Your app and Apple’s App Store: Top 10 dos and don’ts
No matter the size of your brand, you may be considering creating or relaunching an app for Apple’s operating system to meet your consumers where they are. You know technology is important, and that app use continues to rise, in fact, Audiobooks CEO Sanjay Singhal points out that as of 2014, 86 percent of time spent on a smartphone is devoted to app use as mobile web browsing continues to fall.
Singhal notes, “Looking to cash in on the historically high popularity of apps, many companies are developing and launching apps with the hope of gaining valuable real estate on their customers’ screens and driving revenue.”
But there’s a catch – there are over a million apps already in Apple’s App Store, with over 75 million downloads, and Singhal opines that the competition for consumer mind share is fierce.
Singhal offers the following tips to best position your app for success, in his own words:
1. DO make sure users can find your app.
Your app can’t make a splash if users don’t know about it, so create a keyword strategy that lets users easily find your app in the App Store or via search engines. Craft a compelling description of your app, highlighting the value it delivers to users so they’ll wonder how they ever lived without it.
2. DO link directly to your app in your Google AdWords campaign.
Google AdWords are a great way to reach millions of potential users, but it’s important to make sure you take full advantage of available site links. Add a link that takes users directly to your app download page. Make it as easy as possible for people to access your app.
3. DO use enticing screen shots.
Keep in mind that your app download page has to sell your app to potential users. It’s a marketing document, so you’ll need to position your app as fun and relevant to the user’s everyday life. Compelling screen shots that highlight the value your app delivers are essential to completing the sale.
4. DO update your app regularly and minimize permissions.
Keep your app fresh with regular updates, which drive additional downloads. The App Store doesn’t like stale apps, and updates indicate continuous improvement. Updates also offer an opportunity for users who had previously rated your app lower to leave a new higher rating and better review. Also make sure you require the bare minimum of permissions for the app. Asking users to share their personal data can scare them off and reduce downloads.
5. DO promote your app outside the App Store.
Some users will find your app via ad campaigns and searches, but you can expand your pool of potential downloaders with a robust promotion campaign. Place your app in directories. Generate buzz via blogs and online news websites. Issue press releases. The more people hear about your app, the better its chances of success.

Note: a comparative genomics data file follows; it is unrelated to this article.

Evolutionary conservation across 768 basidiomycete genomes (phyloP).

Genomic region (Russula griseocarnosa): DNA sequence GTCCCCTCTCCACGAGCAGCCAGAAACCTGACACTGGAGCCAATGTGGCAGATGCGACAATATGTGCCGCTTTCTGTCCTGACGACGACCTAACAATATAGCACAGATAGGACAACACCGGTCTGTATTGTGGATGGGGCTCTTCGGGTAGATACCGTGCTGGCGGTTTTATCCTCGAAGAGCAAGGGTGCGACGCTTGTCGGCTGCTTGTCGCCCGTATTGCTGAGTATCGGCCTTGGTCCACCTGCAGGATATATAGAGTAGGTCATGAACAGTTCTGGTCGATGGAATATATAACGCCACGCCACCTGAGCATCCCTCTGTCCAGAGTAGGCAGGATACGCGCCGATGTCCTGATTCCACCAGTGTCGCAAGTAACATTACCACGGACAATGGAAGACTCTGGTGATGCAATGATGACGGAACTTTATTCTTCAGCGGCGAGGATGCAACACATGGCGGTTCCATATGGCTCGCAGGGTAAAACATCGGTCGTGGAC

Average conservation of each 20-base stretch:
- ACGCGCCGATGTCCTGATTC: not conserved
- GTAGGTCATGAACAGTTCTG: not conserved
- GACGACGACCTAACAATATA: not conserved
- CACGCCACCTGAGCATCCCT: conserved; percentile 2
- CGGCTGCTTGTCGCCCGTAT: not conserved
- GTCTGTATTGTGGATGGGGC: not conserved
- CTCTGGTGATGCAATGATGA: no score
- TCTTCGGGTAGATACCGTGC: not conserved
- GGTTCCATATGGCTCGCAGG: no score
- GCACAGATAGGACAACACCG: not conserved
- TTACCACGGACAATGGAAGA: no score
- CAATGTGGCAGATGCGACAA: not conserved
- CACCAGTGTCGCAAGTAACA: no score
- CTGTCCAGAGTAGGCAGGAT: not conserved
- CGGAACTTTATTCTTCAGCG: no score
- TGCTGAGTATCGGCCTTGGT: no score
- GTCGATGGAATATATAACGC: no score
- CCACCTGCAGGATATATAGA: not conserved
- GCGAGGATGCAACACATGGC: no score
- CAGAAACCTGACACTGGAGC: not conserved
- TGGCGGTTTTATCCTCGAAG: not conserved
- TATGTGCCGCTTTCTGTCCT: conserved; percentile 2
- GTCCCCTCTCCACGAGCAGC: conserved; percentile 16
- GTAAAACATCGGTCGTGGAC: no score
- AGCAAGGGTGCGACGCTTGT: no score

6. Do minimize clicks with a direct path to the App Store.
When promoting your app on blogs, on your site, at online news outlets, in press releases and via other digital pathways, make sure you always include a clear path to the App Store download page. It’s never a good idea to make potential users search for a download opportunity – they might find a competitor’s app first.
7. DON’T use pay-per-download and pay-per-review app promotion schemes.
The App Store favors apps that generate organic growth and frowns on those that use paid download and review techniques. It’s widely known that App Store rankings include factors other than the number of downloads, and developers who pursue a pay-per-install strategy may find that their app lags in rankings or is rejected outright.
8. DON’T rush a release.
In the run-up to a launch, issues inevitably crop up in the development cycle that may affect the deadline. It’s important to stay on track, but it’s even more crucial to get the app functionality just right before releasing it. If you need more time to tweak your app, take it. It’s easier to push back a deadline than to deal with disgruntled users.
9. DON’T make users jump through hoops to gain functionalities.
Some apps lock up functionalities until a user performs a specific action or gains access via incentives. Incentive-based downloads and functionalities were a popular idea a few years ago, but the strategy has waned for a simple reason: it doesn’t work.
10. DON’T ignore negative reviews from users.
If a user leaves a negative review for your app, look at it as an opportunity to improve. It’s important to stay connected to your user base and to continuously improve your app. Carefully evaluate critiques, and if they have some validity, make the necessary changes.
“Apps are a terrific way to gain customer mind share and extend your product reach to wherever users go with their mobile devices,” Singhal concludes, “But the app market is a highly competitive space. By following these tips, you can dramatically improve your chances of success.”